Mimic Octopus Med


$ 287.54 

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Care Level : Expert
Temperament : Semi-Aggresive
Diet : Carnivore
Origin :
Minimum Tank Size : 5 - 55 gallon
Acclimation Time : 2+ hours
Reef Safe : No
Coral Safe : Yes
Invertebrate Safe : No

The octopus belongs to the mollusk family. It is closely related to squid, clams and snails but is unlike most mollusks in that it has no hard outer shell. As most people know, the octopus has eight legs radiating from a central body and head. Of those kept in captivity, most do not exceed 15 inches in diameter. Most weigh less than a pound. If left in the wild, some species may grow to over 30 feet.

The various species of octopi come in a variety of colors. Some may be a dull grayish color and others may have a beautiful striped pattern.

The octopus requires a pristine and safe environment. Water quality is crucial. Make sure the salinity is around 1.022 to 1.023. For most species, the water should be 76 to 78 degrees Fahrenheit (lower for cold water species). The pH must be maintained around 8.2 and there must be plenty of oxygen. The octopus is an escape artist and can escape through holes, filter tubes, etc. Any hole about the size of a quarter is big enough for an octopus to use as his getaway. Make sure all potential openings are covered with sheer stocking material and the aquarium hood is securely attached.

To keep an octopus healthy, the largest tank that budget and space allows is required. For one octopus, at least a 55 gallon tank is necessary. To prevent ink release, acclimate the creature to the water before adding him to the tank. Make sure the room is dimly lit and quiet. The aquarium lights should be off. Equalize the bag containing the octopus with the tank for temperature and salinity. Once equalized, slowly tip the bag and let the octopus swim out when he is ready.

Since the octopus is a shy creature, lots of hiding places are necessary. Coral, limestone, large shells and rocks should be provided for the octopus to build caves and crevices in which to hide. The substrate should be crushed coral or sand.

Octopi prefer living in the shadows. The aquarium can be dimly lit with a low watt fluorescent bulb during the day and darkness at night. Do not allow direct sunlight to hit the tank.

The octopus needs lots of oxygen to survive. To breathe, he constantly expands and contracts his mantle to force streams of oxygen rich water over his gills. With his three hearts, the octopus can extract plenty of oxygen from the water but has trouble transferring that oxygen to the body tissues. For this reason, the octopus requires lots of aeration. The water must be circulated with airstones or a strong pump. Octopi are very sensitive to low oxygen levels and dirty water. Filtration is crucial since octopi produce lots of urine. Mechanical, biological and chemical filtration should all be used. Every week, a 25 percent water change is required. When selecting equipment for your octopi tank, buy the best equipment money can buy.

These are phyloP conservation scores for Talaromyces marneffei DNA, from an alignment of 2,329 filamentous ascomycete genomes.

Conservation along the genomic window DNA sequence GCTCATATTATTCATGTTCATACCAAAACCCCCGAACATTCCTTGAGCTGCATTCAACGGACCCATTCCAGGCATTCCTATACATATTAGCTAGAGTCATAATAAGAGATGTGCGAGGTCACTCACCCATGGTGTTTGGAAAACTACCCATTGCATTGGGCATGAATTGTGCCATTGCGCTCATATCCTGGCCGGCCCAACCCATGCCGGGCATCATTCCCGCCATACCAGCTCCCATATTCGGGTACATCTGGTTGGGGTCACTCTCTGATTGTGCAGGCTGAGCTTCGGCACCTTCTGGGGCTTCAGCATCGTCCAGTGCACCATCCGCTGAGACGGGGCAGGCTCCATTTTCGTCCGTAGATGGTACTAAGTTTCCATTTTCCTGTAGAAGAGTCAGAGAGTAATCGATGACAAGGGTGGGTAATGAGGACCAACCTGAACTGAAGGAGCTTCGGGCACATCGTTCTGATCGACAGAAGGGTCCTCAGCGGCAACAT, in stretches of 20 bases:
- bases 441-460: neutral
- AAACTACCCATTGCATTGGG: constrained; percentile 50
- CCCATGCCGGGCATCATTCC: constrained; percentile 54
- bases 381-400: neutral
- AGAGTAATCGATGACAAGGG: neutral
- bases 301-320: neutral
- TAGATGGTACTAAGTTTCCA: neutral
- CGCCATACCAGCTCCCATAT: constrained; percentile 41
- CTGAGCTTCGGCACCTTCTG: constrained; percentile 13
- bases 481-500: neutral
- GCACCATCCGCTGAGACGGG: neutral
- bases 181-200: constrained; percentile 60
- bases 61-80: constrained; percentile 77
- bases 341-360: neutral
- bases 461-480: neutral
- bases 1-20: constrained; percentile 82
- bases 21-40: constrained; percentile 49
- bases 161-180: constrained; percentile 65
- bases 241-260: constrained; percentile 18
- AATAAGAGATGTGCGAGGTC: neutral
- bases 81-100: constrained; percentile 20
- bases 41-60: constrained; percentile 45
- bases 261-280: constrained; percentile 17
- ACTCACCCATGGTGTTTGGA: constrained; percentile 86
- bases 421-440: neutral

The octopus is not a sociable creature. He should be kept in an aquarium alone. If kept with fish, you will soon find the fish have ended up as dinner. Octopi do not do well housed together since they are territorial and will fight. Octopi can be successfully kept with starfish, urchins, sponges and coral.

The Octopus will do best in an aquarium if provided with plenty of live rock and ample hiding places and a large area in which to move. It prefers an aquarium with caves and medium to coarse substrate with low lighting levels. The ideal lighting for this aquarium is dim actinic lighting.

The Octopus can be surprisingly strong, so in the home aquarium, it is best to anchor the rocks, or even glue them together to keep the Octopus from toppling the rocks into the glass or onto itself. Cover all tank openings very well or it will try to escape. The Octopus is sensitive to high levels of nitrates and phosphates, as well as any copper-based medications. It its best to maintain the Octopus in a species only aquarium with some live rock to aid in water stability.

Always approach the Octopus slowly to avoid causing it to release its ink cloud in defense. In the aquarium, this release of ink will necessitate a large water change to avoid its death.

The Octopus can be fed small live feeder shrimp or freshwater ghost shrimp. Any live foods should be fed spirulina based dry foods, plankton, and cyclops to enhance their nutritional value.
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  • We are thinking of a classroom octopus. I would take care of all cost and feeding (as the adult). What would you recommend? Pygmy or brown or mimic? What would be the cost of food per week or month? thanks

    Hello,  We have an awesome batch of common brown octopus and mimic octopus instock right now.  We would recommend the common brown pacific types we have.   They like to eat mollusks, like snails and slugs